By Nick DukeFebruary 24, 2015
FORT BENNING, Ga., (Feb. 25, 2015) -- Army leaders provided an update on potential personnel reductions at Fort Benning and gathered feedback from the community during a listening session in front of a crowd of more than 500 people, Feb. 18, at the Columbus Convention and Trade Center.
Brig. Gen. Roger Cloutier, the Army's director of force management, said that no decisions have been made on what, if any, personnel changes will be made at Fort Benning.
"I want to assure you that no decisions have been made," he said. "I brief [Army chief of staff] Gen. (Raymond) Odierno and the Secretary of the Army (John McHugh) pretty regularly on where we are and the way ahead, and I can assure you your voice matters. What you say here tonight will be carried back."
If sequestration remains in effect through fiscal 2019, Cloutier said the Army will be required to draw down to an active component force of 420,000 Soldiers and 920,000 total across the active component, the National Guard and the Army Reserve. Also, he said, the Department of the Army will be forced to reduce by about 26,000 civilians.
"Sequestration is the law of the land, and as such, we have a mission to do, and that mission is to potentially draw the active component force down," Cloutier said.
Col. Karl Konzelman, also from force management, said the planned reductions would leave the Army at its smallest size since prior to World War II, a reduction of almost 150,000 Soldiers from a wartime high of 570,000 active component Soldiers.
"As we look at going from 490,000 down to ... 420,000, there are only so many places where we can find the dollars, and that's either in manning, equipping, modernization or training," Konzelman said. "What scares the secretary and the chief of staff the most is sending our men and women into combat without the proper training they need."
Konzelman said a potential worst-case scenario for Fort Benning could see a reduction of almost 9,500 Soldiers and nearly 1,300 Department of the Army civilians.
"Those are not your projected losses or your actual losses," he said. "Rather, they are just cumulative totals for us to take and look at what the worst-case scenario could be at this installation."
Konzelman said an initial review of the potential economic impact on the region indicated up to $727 million in sales and $8-9 million in sales taxes could be lost annually.
Cloutier said the session was intended not to gather data on potential economic impacts, but rather the story of the community's area.
"We're here to hear your voice," he said. "We've got the data - we know how many ranges there are on Fort Benning, we've got the economic data, we know trends, we know how many square feet of buildings there are on the installation. What we need to bring back to the Pentagon and senior Army leadership is your story. We need to bring that context back. The Pentagon is a long way from Fort Benning and the Columbus area, so that texture and that story is what we want to bring back."
Columbus Mayor Teresa Tomlinson was one of the event's formal presenters. She focused on the joint efforts between Fort Benning and Columbus, such as the construction of the Interstate 185 gateway, the construction of Fort Benning's water treatment facility and various social programs aimed at supporting veterans in the community.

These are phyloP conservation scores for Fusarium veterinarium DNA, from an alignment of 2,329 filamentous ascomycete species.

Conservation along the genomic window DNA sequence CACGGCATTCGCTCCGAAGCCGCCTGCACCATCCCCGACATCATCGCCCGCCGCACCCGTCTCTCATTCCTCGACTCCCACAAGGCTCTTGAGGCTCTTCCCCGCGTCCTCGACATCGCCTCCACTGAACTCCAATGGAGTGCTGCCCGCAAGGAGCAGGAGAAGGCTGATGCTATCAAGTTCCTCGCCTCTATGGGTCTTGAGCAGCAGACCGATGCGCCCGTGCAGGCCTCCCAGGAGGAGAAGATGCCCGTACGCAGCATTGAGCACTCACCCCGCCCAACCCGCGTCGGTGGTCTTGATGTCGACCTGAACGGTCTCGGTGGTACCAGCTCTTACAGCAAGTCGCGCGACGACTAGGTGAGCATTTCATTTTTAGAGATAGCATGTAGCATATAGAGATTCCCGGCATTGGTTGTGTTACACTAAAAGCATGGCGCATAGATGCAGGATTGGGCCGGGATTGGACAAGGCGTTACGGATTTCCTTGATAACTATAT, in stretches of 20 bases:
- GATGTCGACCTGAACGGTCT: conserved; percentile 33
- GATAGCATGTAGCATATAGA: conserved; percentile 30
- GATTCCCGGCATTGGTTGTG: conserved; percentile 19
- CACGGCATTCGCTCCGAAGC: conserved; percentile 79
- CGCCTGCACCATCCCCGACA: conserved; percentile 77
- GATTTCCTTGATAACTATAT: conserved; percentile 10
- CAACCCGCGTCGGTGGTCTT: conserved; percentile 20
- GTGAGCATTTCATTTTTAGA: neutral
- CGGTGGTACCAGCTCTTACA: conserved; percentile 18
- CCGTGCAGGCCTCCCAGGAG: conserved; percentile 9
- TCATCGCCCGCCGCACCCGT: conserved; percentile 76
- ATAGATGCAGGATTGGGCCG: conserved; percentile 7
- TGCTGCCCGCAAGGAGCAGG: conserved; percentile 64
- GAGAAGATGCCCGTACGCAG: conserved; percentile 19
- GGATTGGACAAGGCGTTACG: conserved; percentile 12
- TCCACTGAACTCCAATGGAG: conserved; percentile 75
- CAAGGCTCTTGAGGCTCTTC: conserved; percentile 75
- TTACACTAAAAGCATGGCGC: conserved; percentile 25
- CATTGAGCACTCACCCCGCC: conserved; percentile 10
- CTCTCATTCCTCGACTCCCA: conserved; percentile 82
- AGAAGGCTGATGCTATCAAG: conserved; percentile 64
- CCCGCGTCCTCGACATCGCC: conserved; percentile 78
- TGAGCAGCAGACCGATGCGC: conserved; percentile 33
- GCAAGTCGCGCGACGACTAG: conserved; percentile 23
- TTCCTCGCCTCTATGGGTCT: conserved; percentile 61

"I think you get a sense of why there are some 45,000 military retirees in this region," she said. "It is one community. Your cause is our cause. We stand ready to bring to bear not only the 202,000 citizens of Columbus and our 3,000 employees, but in fact the resources of this entire River Valley region to support your mission. It is indeed one force, one community force, one fight."
U.S. Rep. Sanford Bishop of Georgia, a member of the House of Representative's Subcommittee on Military Construction, Veterans Affairs and Related Agencies, was also in attendance and spoke during the session.
"What we want you to know tonight is that whatever decisions are made, this community supports our Army, supports the Department of Defense and wants you to utilize the investments that have been made here," Bishop said. "As you make the difficult decisions, we believe we've got the best, brightest, most ingenious, most creative people in any community in this country. We're as supportive as anybody of our military Families and our military personnel. Please, take that back and let them know that the people here want this community to be Army strong and we want to keep Fort Benning Army strong."
Retired Col. Bob Poydasheff, a former mayor of Columbus, was also among the event's speakers.
"I am of the considered opinion that there's no city and no region in this United States of ours that welcomes the Army and its Families, and does it with their good works, as Columbus and the tri-community area," Poydasheff said. "Whatever Fort Benning needs, we will always help to accomplish the mission, especially seeing to it that the morale of the Family and the Soldier is enhanced. We'll always be there for them. ... Columbus and the tri-community is Fort Benning and Fort Benning is Columbus and the tri-community. Take that back to Washington."
Cloutier said a final decision will be made later this year, with a potential announcement on reductions coming in late spring or early summer.
"We owe you nothing less, and you should expect nothing less from us, than complete transparency on our entire process as we move through this," Konzelman said. "This is not something we take very lightly. We understand that every one of these decisions has an impact and a cascading effect that is felt on multiple levels."